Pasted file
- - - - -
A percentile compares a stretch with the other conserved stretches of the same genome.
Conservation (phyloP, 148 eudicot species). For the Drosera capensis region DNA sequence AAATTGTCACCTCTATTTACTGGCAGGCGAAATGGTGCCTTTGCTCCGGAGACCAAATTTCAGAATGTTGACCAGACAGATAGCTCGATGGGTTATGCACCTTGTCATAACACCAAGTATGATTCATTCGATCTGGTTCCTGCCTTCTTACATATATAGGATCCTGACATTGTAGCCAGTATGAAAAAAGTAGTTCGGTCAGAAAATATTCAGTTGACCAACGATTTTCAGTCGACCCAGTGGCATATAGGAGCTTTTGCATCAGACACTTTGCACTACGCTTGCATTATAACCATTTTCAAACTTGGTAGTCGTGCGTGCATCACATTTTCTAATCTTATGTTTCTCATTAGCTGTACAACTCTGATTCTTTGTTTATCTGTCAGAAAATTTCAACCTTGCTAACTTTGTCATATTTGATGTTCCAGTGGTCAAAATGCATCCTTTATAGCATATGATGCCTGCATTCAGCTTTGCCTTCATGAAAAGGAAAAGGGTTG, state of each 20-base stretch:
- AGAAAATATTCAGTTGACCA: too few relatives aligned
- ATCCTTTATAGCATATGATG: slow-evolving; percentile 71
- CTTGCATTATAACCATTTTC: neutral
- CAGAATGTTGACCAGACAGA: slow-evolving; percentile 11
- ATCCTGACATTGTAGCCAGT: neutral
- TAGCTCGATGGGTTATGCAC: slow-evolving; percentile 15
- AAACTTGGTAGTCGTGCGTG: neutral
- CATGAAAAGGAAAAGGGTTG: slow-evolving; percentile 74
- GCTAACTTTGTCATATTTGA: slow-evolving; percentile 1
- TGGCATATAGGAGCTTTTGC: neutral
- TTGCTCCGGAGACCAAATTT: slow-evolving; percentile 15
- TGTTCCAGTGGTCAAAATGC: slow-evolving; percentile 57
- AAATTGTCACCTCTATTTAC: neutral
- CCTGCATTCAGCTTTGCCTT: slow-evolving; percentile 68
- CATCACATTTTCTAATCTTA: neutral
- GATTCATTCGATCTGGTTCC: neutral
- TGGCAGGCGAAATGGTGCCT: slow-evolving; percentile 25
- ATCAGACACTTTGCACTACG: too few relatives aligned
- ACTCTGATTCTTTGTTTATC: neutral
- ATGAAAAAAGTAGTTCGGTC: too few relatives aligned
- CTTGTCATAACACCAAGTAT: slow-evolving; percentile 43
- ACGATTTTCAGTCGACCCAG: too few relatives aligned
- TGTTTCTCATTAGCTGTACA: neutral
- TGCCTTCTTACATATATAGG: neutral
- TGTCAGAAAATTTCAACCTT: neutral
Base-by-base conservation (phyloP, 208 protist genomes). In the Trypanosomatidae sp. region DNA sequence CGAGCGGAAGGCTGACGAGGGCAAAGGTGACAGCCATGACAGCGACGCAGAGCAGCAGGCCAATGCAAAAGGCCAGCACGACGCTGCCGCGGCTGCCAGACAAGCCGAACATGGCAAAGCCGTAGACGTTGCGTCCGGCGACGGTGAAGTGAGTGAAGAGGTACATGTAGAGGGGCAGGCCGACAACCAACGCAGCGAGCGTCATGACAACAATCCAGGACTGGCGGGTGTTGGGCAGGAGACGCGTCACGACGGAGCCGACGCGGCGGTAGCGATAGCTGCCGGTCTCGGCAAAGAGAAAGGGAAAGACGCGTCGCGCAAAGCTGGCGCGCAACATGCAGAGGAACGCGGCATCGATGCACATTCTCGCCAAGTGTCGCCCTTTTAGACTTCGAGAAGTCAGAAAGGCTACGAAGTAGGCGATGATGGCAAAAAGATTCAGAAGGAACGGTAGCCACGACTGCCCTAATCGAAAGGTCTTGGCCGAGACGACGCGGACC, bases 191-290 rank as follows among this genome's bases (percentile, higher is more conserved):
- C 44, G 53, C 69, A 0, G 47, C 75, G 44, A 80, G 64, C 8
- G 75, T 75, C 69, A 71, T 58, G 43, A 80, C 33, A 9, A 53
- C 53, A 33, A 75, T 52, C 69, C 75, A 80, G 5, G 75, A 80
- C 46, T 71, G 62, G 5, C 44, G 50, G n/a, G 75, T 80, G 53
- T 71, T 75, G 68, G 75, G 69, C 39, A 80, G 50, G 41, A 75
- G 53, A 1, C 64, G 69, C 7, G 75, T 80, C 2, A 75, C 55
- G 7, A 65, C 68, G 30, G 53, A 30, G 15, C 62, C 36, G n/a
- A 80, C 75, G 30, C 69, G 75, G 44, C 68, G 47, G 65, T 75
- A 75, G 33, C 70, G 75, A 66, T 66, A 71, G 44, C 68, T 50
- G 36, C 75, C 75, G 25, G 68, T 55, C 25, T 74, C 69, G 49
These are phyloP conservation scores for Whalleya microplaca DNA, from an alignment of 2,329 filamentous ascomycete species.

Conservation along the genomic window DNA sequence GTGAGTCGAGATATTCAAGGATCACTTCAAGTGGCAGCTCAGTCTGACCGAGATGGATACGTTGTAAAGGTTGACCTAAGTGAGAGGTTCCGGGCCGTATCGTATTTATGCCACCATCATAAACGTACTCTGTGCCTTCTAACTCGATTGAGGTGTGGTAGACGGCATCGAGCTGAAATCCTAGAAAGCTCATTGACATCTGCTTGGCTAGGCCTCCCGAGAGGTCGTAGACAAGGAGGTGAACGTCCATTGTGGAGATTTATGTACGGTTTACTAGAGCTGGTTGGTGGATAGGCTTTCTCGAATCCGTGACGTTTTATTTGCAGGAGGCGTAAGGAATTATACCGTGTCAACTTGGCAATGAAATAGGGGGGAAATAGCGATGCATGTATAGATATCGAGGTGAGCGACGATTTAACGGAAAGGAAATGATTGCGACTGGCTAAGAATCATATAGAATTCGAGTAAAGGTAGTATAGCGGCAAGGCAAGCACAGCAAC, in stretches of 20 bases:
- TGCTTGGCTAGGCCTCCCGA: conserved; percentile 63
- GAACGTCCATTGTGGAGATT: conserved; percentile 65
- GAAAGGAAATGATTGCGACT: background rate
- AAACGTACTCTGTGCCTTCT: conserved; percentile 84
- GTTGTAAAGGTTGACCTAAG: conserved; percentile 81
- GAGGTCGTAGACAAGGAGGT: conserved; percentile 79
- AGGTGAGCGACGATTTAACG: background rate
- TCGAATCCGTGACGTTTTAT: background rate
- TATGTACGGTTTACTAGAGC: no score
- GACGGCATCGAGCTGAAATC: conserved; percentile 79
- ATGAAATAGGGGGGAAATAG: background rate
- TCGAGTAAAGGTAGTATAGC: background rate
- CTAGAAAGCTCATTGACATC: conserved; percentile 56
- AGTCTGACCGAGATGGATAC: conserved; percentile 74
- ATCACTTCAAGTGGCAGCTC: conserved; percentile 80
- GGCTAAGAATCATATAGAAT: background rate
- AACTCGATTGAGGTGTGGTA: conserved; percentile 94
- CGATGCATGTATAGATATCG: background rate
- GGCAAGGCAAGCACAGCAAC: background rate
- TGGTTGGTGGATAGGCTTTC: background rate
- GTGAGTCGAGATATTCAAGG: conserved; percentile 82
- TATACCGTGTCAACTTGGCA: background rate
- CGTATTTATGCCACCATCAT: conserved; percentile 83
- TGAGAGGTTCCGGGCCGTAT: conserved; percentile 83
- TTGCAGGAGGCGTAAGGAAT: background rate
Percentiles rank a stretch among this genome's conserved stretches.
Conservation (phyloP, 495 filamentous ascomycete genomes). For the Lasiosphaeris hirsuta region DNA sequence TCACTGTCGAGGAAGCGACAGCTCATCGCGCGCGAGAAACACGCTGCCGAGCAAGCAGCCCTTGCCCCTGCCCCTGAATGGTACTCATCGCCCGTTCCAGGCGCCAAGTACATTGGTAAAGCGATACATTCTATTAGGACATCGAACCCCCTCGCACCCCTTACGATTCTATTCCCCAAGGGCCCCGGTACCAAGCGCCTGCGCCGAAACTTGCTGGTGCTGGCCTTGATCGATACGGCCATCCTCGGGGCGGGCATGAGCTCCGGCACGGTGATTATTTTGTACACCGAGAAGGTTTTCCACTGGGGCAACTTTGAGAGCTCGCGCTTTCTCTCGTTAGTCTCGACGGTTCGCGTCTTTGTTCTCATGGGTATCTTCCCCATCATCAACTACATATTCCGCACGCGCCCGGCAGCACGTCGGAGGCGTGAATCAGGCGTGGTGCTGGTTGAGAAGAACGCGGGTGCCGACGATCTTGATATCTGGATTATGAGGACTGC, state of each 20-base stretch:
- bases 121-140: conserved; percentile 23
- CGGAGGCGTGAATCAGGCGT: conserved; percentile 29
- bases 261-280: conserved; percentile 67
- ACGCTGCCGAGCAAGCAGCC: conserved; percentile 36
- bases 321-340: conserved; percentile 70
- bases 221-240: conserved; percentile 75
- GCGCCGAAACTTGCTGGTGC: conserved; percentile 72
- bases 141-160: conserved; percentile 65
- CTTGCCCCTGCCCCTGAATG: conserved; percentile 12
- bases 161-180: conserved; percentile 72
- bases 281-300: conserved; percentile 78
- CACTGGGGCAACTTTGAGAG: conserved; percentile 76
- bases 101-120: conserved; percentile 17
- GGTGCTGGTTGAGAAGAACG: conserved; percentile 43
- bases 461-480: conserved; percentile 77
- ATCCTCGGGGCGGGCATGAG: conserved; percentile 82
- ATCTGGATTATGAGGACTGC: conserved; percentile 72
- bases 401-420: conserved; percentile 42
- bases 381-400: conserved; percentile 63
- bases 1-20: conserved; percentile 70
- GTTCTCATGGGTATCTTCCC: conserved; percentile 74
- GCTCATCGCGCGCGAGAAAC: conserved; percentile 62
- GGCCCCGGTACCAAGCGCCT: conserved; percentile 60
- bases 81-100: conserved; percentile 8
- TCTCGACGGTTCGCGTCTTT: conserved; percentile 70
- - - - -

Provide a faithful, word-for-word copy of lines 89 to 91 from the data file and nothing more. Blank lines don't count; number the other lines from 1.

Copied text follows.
- GCTCATCGCGCGCGAGAAAC: conserved; percentile 62
- GGCCCCGGTACCAAGCGCCT: conserved; percentile 60
- bases 81-100: conserved; percentile 8